It won’t happen this year, or next, and certainly not in 2023. Someday though, we’ll have healed to the point where 4/15/13 is a footnote rather than a headline. It’s not about skipping the stages of grief and rushing towards acceptance, rather, it’s about yearning for the day when we’re finally there.

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After last year, the chorus echoed from Caribou to Dorchester to Trumbull and all around the country. Hell, the president traveled to Boston to lead the choir. “We’ll be back next year, and we’ll be stronger than ever. We’re doing 2014 even bigger and there’s nothing you can do to stop us.”

It was a powerful rallying cry, one I believe is true in various ways. I’m positive there’ll be a near-record number of supporters lining the route. I’m positive the the BAA will have all it can handle in the way of athlete registration pushing the limits. There’s no doubt this year’s race will be a bigger deal for everyone in the area, as it very well should be.

Still, it’ll be a different experience than it was before, and that’s a shame. I don’t live in Boston and assumed I wouldn’t make it to the 2014 race. From afar, it was easy to repeat the “bigger, better, stronger” mantra, because I never really placed myself in the setting. Also, because I can be a stubborn, hardheaded Bostonian.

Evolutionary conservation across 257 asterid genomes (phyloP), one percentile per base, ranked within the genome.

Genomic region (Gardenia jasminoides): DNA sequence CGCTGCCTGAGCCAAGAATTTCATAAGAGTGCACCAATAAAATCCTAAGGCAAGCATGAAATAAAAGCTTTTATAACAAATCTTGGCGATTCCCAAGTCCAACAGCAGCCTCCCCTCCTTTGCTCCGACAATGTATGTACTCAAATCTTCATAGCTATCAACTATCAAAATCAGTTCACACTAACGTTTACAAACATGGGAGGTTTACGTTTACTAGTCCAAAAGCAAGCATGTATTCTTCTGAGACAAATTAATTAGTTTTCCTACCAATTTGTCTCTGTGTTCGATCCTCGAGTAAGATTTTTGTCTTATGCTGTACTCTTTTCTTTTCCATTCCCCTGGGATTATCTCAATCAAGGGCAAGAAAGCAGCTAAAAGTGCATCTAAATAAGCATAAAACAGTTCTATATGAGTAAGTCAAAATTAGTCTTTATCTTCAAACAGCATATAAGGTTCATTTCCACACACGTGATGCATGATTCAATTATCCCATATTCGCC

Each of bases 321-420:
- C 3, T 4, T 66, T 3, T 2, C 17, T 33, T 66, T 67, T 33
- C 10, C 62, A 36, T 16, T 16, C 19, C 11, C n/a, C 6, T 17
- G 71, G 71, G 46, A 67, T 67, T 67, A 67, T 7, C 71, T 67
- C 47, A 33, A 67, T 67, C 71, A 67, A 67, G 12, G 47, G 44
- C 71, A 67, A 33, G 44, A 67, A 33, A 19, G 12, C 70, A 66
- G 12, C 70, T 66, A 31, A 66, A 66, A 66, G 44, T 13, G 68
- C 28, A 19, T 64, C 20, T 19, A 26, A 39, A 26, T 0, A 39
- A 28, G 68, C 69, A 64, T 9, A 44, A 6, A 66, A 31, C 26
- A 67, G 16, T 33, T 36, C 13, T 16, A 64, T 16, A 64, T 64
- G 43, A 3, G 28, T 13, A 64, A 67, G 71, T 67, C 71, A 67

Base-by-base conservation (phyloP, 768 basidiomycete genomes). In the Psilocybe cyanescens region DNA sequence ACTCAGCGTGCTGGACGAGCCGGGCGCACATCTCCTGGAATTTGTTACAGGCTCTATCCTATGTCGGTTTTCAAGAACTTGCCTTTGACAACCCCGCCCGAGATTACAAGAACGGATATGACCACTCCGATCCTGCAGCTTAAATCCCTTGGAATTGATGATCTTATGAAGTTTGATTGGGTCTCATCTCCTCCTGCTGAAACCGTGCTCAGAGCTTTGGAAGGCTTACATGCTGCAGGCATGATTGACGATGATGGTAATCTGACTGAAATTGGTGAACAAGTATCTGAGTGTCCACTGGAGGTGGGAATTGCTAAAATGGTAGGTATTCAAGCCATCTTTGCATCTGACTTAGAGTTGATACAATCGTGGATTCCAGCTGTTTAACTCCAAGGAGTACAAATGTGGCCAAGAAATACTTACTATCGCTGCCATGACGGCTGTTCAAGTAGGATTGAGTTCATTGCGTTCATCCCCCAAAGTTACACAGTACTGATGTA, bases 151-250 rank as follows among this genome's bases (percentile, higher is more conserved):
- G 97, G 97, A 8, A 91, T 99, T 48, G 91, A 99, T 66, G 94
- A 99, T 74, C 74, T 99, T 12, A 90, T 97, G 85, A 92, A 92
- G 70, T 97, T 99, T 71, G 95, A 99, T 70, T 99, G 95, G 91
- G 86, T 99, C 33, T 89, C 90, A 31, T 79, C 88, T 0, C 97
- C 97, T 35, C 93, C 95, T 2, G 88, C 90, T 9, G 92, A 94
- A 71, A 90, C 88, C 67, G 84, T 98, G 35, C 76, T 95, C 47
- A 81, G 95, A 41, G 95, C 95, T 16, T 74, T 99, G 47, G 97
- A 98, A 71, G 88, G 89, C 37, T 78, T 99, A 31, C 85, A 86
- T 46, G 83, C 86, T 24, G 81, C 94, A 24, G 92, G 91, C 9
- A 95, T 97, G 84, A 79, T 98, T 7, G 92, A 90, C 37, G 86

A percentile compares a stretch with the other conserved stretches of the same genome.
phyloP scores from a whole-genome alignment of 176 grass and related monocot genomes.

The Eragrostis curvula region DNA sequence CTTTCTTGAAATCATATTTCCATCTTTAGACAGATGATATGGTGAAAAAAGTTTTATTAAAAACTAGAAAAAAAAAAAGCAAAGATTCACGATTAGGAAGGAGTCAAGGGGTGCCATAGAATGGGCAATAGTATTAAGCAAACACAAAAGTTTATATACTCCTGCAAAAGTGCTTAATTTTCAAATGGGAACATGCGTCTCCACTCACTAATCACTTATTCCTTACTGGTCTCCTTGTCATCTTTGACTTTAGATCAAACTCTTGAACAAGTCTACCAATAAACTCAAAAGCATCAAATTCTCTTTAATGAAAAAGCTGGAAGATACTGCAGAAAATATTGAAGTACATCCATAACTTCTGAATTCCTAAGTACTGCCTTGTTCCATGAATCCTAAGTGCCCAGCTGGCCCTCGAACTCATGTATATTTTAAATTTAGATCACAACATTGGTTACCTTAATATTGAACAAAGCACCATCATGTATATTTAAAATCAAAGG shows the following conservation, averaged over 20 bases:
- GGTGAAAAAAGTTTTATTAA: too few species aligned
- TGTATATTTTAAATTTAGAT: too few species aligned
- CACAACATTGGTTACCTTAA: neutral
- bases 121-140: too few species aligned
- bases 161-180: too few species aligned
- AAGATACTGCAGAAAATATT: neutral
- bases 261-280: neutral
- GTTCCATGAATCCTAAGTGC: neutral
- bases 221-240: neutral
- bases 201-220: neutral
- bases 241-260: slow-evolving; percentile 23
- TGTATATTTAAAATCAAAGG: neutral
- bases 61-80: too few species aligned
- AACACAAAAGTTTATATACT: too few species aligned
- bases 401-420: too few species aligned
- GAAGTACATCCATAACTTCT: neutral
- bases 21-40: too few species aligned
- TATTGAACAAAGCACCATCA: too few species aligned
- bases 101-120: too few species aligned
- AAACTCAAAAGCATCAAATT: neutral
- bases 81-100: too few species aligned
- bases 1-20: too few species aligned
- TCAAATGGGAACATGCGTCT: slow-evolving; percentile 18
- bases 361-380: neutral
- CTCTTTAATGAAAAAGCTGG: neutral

Today, however, I found out that I may in fact be going to the Boston Marathon in six days. And to be completely honest, I rethought my tough guy stance a little bit. I’ll still go, but I’d be lying if I said I’ll have no fear, even though there’s every reason to believe the Marathon will be safe and secure, with local, state, and federal authorities on duty. Maybe instead of having fear I’ll feel vulnerable, knowing that, despite the increased law enforcement presence, we’re all essentially naked out there.

That’s the risk we run, though, by coming back bigger, better, stronger. We’re giving the finger to the bad guys and trusting that the most sacred event in the city will be restored to its previously implicit lawfulness.

If all goes according to plan, this will be my first Marathon since I was half my current age. But it won’t be like it was back then, gathering with my family by the Wellesley Police Department, settling in for a couple hours of spectating and cheering. It’ll hopefully be with friends, enjoying a few drinks and lining the streets of Boston to watch the runners accomplish a feat of sport that’s unlike any other. Funny thing is, had last year not happened, that childlike innocence would still be intact. That was taken from us last year, but if it hadn’t been, I swear to you, I’d still have that giddy, energized, indescribable feeling that I always had when I was a kid. That’s just the kind of events that the Boston Marathon, and Patriots’ Day as a whole, always were. As we move on through the stages of grief and summon our strength to finally reach acceptance, that’s the way the Boston Marathon can someday be again.